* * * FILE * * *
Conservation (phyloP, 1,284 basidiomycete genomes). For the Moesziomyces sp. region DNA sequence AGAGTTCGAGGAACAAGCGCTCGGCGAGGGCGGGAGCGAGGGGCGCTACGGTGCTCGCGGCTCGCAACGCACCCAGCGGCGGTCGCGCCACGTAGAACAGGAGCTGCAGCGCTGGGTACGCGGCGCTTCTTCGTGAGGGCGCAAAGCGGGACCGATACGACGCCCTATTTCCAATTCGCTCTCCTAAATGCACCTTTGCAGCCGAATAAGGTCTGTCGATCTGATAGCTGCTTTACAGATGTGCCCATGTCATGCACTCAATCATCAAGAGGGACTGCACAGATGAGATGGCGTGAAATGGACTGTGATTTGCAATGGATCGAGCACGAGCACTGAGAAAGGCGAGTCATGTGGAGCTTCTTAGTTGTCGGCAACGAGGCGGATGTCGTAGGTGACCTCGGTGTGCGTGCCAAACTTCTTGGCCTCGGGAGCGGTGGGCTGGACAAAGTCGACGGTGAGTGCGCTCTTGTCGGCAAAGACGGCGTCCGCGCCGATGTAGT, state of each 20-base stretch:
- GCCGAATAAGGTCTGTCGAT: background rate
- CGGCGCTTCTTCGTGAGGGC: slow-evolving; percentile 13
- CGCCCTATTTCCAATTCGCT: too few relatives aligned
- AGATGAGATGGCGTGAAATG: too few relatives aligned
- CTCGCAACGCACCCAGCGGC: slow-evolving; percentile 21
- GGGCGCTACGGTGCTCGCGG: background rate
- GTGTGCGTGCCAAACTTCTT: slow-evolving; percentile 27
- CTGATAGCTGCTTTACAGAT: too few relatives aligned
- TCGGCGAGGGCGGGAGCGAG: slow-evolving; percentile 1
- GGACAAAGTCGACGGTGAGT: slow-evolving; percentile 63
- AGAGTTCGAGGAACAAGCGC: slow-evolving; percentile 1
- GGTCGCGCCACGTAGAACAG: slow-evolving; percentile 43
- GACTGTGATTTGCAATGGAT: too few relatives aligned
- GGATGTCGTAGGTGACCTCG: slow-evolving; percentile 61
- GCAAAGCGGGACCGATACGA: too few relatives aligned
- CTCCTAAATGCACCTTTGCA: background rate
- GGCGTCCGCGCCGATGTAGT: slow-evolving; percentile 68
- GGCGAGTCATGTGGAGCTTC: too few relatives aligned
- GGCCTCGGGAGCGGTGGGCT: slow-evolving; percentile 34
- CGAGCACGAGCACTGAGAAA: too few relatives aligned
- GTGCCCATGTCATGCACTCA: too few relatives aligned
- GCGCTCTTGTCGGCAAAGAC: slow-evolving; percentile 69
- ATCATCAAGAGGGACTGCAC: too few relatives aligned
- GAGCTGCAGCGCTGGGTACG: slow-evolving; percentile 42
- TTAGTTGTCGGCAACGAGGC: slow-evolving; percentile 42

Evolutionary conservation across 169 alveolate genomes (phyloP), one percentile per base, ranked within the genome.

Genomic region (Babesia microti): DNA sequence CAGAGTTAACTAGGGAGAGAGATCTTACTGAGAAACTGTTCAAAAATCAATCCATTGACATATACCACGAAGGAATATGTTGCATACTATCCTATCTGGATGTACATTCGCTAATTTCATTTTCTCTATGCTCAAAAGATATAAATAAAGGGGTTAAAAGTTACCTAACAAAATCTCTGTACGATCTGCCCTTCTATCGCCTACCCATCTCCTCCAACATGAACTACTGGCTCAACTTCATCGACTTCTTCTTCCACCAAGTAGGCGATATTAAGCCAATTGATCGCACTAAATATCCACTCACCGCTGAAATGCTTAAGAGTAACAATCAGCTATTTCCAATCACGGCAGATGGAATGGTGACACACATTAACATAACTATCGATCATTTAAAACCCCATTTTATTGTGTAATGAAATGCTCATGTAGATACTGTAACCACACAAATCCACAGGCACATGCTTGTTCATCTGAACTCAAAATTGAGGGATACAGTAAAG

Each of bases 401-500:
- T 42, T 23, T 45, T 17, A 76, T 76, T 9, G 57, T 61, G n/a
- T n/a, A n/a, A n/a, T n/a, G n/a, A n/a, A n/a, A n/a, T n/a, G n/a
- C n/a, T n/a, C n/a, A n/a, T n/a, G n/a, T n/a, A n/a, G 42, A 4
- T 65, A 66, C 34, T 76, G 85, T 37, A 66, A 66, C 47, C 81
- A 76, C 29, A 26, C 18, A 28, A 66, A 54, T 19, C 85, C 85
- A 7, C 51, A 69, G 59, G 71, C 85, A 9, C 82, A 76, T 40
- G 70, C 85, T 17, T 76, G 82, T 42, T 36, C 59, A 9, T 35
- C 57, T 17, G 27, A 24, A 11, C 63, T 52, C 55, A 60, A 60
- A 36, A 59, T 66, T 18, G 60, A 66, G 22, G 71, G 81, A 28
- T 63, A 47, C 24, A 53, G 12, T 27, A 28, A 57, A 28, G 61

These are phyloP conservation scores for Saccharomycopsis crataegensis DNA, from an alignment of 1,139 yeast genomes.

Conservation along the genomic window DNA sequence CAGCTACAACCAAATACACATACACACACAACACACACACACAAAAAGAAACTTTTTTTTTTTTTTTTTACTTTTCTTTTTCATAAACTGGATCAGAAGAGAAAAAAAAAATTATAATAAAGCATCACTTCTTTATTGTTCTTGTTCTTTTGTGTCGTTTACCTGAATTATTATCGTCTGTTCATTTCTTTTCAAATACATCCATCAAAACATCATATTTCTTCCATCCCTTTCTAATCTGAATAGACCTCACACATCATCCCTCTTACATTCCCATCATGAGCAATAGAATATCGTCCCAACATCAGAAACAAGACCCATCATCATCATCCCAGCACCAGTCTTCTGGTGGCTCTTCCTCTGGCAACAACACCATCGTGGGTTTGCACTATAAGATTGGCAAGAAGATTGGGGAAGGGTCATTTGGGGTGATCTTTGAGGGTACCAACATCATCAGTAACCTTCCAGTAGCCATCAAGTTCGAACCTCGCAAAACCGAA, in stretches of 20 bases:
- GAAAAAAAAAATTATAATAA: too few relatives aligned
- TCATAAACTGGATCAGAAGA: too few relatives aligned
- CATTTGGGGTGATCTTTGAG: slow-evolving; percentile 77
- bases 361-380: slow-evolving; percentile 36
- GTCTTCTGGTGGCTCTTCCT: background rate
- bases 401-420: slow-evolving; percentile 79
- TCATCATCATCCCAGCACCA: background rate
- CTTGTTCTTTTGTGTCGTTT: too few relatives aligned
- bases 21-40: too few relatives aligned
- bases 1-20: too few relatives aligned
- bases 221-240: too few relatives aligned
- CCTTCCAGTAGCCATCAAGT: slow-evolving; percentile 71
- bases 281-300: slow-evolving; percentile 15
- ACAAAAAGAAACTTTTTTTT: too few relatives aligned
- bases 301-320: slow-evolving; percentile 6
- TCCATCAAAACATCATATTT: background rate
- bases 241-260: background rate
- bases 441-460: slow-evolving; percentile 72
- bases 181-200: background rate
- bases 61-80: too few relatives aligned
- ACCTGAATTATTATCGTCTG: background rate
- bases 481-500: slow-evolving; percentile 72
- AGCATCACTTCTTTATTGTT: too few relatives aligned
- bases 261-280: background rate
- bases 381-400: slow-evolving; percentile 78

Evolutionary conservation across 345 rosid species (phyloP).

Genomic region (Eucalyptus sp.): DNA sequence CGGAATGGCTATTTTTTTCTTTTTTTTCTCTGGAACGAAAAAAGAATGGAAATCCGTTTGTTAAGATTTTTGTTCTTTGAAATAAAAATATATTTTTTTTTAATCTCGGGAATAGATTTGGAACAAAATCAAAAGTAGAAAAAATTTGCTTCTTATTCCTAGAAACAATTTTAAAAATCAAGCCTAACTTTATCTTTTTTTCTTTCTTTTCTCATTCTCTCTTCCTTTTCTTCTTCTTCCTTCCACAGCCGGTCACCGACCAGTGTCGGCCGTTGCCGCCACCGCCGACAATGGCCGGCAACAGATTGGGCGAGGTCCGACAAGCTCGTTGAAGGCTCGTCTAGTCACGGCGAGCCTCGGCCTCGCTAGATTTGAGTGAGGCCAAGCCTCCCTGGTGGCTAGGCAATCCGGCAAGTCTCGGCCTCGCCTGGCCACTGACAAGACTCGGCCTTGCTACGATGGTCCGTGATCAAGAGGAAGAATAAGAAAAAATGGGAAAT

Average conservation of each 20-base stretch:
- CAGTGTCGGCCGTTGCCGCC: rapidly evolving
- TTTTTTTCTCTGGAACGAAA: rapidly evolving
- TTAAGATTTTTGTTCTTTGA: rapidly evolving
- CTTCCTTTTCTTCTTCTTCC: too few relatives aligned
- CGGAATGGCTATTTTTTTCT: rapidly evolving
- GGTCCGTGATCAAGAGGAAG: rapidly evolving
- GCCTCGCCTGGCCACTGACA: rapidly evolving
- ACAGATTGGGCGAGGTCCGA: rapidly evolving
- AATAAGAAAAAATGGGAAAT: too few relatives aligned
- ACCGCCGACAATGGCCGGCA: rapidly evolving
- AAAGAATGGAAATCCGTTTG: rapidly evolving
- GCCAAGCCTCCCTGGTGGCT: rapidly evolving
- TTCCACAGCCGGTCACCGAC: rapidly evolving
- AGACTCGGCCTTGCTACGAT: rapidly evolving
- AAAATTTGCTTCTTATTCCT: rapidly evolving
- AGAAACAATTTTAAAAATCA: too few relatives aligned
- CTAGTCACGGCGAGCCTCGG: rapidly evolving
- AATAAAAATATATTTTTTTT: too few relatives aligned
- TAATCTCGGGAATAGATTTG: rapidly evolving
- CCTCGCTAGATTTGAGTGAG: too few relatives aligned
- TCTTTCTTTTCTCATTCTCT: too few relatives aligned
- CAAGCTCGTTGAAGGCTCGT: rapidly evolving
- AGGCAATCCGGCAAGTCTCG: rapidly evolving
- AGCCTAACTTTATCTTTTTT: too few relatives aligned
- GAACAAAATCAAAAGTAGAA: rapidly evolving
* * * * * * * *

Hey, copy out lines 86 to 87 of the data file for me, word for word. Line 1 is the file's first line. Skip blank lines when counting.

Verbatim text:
- CTAGTCACGGCGAGCCTCGG: rapidly evolving
- AATAAAAATATATTTTTTTT: too few relatives aligned